Reducing risk and cost could help make your company more profitable, and the impact on the bottom line may result in an impact on your salary or bonus – in the current economic climate it may not mean an increase, but it may prevent more drastic cost-cutting measures.
There are lots of very simple things that IT departments can do to make the Software Asset Manager’s life easier. Here are my top ten:
- Clean up directory services data: If you really need to keep a record of every device or user that has ever accessed your network, at least have organisational units for retired devices and users who have left.
- Control software media: this is not an infringement of your employees’ human rights. It’s making sure that their software has come from a reputable source and is being used by authorised individuals for authorised business purposes. So create a Definitive Media Library for physical and electronic media, and use access and change controls to manage it.
- If you can’t segregate Development, Test and Production environments, put change and release management controls in place to ensure that licences are reassigned appropriately and records can be produced to prove compliance. Make the named holders of Development licences accountable for getting it right.
- Include licensing in your business continuity planning, including clearly defined disaster recovery sites and test plans.
- Authenticate devices as well as users. Not only is much of your software likely to be licensed by device, so user authentication is only part of the picture, but you don’t know where your users’ personal devices have been…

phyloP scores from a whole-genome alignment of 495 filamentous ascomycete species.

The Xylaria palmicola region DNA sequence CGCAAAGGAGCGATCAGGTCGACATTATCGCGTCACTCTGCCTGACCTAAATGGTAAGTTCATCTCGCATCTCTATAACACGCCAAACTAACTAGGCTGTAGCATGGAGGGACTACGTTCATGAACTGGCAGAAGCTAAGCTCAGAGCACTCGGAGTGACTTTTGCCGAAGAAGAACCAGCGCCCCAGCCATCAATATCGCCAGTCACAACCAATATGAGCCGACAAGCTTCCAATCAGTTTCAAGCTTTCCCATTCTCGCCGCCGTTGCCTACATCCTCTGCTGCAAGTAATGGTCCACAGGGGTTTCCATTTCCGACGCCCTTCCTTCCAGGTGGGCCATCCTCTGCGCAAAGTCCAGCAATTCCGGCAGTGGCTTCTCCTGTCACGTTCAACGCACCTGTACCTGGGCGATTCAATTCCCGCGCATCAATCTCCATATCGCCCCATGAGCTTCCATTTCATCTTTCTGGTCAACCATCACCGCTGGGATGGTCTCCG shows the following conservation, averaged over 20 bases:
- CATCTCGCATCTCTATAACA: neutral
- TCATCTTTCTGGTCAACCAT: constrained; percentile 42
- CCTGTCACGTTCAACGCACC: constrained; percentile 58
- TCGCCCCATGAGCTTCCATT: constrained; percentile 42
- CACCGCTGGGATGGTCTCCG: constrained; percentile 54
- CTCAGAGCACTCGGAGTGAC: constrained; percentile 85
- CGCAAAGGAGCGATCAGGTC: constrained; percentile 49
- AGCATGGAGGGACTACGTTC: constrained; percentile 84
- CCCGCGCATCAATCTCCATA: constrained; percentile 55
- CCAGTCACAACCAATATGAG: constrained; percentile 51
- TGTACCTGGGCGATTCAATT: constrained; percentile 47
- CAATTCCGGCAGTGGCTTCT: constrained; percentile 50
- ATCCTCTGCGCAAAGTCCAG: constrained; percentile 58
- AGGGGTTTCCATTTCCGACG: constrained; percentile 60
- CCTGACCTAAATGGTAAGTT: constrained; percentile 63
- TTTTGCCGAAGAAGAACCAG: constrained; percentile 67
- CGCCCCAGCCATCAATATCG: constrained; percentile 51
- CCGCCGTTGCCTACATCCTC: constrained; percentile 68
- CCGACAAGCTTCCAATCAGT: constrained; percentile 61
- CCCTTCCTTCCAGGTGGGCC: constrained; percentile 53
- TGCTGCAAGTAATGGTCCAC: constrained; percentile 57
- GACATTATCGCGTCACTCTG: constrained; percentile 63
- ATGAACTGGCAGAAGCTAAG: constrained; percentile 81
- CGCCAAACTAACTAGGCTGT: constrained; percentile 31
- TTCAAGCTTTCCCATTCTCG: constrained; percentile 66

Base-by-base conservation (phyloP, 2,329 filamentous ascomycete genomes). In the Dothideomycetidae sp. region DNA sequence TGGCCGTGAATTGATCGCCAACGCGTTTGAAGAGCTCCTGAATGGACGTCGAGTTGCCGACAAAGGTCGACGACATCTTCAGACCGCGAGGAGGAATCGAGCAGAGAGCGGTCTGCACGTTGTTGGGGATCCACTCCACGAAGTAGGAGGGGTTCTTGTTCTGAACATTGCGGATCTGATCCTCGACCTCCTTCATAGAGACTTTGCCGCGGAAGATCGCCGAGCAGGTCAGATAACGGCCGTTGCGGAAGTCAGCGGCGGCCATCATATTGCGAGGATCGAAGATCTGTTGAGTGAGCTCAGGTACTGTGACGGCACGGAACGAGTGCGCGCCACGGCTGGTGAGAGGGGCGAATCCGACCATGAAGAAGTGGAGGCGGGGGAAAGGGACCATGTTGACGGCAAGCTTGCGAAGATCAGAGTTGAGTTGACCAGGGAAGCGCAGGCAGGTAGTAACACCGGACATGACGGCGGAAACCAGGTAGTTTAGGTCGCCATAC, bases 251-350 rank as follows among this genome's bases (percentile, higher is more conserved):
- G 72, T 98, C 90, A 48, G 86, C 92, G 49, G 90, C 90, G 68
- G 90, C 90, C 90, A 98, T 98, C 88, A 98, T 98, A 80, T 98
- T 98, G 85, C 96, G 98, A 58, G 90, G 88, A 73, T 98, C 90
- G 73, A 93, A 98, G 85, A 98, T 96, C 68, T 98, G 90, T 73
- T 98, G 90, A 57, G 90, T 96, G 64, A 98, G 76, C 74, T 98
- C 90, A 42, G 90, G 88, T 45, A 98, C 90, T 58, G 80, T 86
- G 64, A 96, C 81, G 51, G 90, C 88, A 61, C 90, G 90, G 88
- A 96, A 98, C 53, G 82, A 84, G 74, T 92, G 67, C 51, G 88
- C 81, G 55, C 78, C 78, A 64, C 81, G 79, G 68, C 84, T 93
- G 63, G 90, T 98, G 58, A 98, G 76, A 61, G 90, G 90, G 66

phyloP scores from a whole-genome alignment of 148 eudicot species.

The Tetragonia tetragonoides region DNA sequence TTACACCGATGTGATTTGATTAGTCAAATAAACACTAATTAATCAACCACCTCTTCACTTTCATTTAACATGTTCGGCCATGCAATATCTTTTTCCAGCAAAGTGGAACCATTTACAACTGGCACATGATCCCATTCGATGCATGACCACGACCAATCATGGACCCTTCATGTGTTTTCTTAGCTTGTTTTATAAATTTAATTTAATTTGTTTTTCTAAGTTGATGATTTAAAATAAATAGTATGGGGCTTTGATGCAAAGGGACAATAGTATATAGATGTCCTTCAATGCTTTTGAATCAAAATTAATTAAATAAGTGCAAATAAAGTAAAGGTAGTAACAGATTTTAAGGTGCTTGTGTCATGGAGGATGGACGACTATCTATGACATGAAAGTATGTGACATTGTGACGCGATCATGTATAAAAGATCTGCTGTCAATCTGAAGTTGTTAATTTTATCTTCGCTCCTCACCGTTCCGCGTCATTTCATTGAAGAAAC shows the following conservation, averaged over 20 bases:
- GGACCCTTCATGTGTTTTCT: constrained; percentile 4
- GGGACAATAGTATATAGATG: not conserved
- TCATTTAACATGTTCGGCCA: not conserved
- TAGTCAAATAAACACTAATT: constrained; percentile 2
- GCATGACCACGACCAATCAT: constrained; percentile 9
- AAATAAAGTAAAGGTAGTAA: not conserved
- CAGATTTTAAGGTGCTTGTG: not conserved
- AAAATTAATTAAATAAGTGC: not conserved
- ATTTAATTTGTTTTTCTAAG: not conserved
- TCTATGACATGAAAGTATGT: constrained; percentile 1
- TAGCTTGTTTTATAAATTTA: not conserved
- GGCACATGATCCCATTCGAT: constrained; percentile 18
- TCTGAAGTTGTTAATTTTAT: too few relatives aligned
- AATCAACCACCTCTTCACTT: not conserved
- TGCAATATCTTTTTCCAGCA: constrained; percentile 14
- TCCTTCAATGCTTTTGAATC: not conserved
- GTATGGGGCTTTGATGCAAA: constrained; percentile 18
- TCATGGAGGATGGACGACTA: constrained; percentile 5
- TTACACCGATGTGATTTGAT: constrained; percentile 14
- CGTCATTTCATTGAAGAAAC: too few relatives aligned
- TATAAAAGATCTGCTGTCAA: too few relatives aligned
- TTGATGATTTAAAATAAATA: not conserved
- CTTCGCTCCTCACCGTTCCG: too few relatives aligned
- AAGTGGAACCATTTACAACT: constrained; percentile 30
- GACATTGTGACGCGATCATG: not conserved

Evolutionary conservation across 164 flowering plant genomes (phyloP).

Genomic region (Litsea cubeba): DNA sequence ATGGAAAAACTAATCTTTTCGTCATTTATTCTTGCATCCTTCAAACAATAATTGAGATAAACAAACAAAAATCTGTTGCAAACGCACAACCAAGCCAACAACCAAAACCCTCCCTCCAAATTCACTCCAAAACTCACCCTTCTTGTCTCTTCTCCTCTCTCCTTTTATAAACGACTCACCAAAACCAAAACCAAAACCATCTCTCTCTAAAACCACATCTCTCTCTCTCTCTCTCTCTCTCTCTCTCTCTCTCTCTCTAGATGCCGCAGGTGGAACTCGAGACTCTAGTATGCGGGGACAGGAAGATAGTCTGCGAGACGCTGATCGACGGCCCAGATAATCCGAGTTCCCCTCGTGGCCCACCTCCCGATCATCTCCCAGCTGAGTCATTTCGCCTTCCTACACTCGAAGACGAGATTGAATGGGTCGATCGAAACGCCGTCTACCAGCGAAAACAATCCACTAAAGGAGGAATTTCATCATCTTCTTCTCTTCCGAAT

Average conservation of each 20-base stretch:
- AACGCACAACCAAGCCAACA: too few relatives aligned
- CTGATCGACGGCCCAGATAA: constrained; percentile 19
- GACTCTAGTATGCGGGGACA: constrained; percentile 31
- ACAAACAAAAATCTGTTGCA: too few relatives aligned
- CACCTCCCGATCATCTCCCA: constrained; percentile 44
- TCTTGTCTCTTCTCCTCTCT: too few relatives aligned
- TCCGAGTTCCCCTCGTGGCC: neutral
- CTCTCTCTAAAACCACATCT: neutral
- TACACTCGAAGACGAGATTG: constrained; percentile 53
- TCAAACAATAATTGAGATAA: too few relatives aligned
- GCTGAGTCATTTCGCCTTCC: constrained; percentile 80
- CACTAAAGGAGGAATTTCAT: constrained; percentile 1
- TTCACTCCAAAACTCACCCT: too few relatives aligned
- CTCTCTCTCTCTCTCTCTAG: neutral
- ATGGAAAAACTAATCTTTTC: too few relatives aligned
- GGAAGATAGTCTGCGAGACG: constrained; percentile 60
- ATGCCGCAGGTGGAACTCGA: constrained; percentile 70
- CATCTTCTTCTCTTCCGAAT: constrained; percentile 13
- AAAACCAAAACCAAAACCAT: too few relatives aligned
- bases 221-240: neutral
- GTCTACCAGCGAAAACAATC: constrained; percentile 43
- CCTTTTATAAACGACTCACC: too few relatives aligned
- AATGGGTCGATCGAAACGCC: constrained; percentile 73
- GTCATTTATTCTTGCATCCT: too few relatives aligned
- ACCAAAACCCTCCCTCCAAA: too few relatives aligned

- Carry out regular housekeeping: if people leave delete or archive their accounts and recover and reuse their devices (cleaning them up first please). If accounts aren’t being used, ask why – if people don’t use software and systems then reassign the licences to other users if licensing allows.
- Keep configuration data up to date: as licensing attempts to keep up with changing technologies the relationships between devices, licences and users become even more important to keep track of.
- Review licence terms and conditions as part of product approval before carrying out technical testing so that if appropriate terms can’t be negotiated, time isn’t wasted on testing (or on everyone complaining that the solution is technically perfect even though licensing is unsuitable).
- Don’t ignore freeware: Just because something is free doesn’t mean there aren’t terms and conditions attached – for example, the version of Adobe Reader that you can use at home isn’t necessarily suitable for use in the workplace if you deploy remotely or provide access via a central server.
- Manage OEM software: it’s not just the desktop OS that is linked to hardware. There are third party components that may be installed with it, and there is also software licensed with printers, scanners, cameras and other hardware that is installed on PCs that needs to be managed.
So what New Year SAM resolutions could your IT department make to help cut software costs and risks?
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